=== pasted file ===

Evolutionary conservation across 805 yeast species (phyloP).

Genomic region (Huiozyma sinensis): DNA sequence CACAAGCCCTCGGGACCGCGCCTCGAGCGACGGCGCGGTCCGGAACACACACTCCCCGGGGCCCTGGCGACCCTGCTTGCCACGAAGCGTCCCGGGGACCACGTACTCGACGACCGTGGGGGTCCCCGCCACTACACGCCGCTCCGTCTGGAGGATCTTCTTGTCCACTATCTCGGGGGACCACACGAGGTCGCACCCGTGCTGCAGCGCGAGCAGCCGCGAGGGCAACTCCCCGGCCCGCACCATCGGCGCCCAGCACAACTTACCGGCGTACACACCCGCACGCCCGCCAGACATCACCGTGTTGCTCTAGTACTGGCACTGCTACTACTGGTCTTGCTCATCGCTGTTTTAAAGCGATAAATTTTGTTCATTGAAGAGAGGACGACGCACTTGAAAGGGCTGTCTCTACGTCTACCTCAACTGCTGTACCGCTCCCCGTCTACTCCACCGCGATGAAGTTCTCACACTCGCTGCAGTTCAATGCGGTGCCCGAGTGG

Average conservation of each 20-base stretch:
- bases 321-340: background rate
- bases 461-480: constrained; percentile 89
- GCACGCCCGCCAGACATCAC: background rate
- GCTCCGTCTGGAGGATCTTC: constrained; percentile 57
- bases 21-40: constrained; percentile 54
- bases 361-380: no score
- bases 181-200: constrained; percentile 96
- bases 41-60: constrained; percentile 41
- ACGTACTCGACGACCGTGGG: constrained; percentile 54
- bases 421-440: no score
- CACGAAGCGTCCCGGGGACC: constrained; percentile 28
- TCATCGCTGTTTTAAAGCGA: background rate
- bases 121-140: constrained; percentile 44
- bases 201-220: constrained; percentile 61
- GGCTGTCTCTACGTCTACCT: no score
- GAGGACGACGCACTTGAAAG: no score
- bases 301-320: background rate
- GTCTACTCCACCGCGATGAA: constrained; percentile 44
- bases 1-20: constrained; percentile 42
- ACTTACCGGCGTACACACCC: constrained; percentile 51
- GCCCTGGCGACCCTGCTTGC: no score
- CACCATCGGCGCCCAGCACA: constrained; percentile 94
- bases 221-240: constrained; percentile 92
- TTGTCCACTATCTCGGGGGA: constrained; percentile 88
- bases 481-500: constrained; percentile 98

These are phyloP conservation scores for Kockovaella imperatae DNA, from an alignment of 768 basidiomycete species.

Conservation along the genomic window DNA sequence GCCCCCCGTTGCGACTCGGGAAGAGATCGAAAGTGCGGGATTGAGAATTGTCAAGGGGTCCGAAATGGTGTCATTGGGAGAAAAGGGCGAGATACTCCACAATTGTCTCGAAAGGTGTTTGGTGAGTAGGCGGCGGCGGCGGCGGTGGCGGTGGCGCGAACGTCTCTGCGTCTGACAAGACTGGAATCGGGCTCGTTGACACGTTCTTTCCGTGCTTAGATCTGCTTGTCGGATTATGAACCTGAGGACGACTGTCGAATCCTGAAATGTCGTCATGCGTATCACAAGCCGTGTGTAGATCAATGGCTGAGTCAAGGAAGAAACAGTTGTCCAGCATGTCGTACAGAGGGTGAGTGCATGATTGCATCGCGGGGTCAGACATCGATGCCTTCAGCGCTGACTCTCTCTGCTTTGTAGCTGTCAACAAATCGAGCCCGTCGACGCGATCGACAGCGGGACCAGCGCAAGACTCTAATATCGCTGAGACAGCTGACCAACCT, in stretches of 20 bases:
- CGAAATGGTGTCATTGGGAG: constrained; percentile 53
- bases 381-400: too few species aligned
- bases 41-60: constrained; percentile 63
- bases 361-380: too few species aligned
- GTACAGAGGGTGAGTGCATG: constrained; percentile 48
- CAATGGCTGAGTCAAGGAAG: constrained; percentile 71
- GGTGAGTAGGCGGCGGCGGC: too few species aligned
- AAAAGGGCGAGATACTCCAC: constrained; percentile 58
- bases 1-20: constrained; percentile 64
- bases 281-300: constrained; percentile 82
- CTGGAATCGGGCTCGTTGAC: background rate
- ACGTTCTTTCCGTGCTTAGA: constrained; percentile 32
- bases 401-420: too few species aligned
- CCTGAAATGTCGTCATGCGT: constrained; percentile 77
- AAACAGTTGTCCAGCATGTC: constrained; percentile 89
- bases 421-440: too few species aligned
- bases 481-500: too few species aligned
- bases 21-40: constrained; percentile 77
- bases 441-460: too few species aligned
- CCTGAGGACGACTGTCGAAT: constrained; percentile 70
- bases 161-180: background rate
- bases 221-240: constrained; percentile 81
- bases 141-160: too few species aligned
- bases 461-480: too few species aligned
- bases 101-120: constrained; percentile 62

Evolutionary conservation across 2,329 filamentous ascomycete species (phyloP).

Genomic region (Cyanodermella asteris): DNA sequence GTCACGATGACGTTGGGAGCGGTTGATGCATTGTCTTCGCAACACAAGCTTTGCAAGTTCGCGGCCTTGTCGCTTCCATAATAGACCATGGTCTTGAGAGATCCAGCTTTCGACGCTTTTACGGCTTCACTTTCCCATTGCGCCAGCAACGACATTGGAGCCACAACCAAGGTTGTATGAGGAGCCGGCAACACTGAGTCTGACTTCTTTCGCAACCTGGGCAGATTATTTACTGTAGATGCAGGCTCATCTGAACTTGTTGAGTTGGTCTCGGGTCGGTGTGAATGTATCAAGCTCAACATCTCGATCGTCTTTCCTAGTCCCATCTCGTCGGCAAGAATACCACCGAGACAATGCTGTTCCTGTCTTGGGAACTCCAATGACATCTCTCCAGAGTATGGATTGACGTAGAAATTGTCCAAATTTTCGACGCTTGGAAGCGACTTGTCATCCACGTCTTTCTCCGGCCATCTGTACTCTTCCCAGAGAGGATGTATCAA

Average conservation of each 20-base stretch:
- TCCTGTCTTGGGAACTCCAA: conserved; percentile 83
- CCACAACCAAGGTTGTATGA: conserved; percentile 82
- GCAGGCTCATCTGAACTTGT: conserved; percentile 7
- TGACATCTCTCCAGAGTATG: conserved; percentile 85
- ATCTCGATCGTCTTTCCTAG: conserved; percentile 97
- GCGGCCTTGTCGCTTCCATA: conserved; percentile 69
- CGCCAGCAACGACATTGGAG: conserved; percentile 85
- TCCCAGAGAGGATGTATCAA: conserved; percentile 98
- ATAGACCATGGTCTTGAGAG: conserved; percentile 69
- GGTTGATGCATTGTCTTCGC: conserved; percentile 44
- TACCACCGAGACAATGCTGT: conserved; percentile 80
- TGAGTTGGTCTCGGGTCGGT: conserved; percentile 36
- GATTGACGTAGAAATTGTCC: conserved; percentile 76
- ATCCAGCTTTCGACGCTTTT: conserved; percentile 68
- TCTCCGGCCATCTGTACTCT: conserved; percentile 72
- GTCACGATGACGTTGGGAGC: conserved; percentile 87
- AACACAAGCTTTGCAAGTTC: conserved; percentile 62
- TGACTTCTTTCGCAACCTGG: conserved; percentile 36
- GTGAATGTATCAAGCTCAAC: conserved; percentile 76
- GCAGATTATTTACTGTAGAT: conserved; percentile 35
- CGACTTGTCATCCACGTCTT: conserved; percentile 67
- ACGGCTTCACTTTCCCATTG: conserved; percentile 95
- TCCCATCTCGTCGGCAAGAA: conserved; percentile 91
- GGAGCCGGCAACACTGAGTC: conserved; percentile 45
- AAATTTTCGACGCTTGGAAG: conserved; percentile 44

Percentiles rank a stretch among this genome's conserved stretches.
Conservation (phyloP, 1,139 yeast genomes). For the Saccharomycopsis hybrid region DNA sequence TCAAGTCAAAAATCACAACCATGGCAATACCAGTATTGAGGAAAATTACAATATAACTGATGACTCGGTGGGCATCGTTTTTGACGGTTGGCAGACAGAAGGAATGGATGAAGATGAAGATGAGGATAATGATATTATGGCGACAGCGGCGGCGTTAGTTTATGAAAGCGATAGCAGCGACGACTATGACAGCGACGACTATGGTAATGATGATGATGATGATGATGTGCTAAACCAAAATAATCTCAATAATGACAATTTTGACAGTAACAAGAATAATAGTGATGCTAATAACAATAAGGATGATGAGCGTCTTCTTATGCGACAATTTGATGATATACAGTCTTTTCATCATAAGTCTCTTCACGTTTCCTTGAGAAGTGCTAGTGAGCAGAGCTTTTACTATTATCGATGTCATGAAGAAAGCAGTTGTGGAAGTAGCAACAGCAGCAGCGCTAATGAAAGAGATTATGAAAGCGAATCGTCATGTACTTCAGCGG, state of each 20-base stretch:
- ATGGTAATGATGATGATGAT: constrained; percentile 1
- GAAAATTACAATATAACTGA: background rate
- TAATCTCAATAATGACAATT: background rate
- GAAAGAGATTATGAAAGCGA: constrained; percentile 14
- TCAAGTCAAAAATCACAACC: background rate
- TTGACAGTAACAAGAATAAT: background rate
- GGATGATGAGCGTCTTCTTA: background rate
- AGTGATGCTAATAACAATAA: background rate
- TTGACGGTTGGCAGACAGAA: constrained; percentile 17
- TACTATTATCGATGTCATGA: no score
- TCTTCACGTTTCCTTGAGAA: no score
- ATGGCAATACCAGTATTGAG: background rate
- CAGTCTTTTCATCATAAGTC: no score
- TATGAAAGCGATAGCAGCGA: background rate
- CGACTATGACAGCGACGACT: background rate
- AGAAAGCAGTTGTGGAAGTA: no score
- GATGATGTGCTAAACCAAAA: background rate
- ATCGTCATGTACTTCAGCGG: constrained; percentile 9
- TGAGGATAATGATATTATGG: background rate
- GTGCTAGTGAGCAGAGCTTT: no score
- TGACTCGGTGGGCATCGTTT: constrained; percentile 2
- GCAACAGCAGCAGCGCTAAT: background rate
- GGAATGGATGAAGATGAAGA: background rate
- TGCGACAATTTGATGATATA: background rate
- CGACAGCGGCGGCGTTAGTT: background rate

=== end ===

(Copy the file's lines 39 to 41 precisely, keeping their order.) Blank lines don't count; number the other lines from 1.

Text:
- bases 1-20: constrained; percentile 64
- bases 281-300: constrained; percentile 82
- CTGGAATCGGGCTCGTTGAC: background rate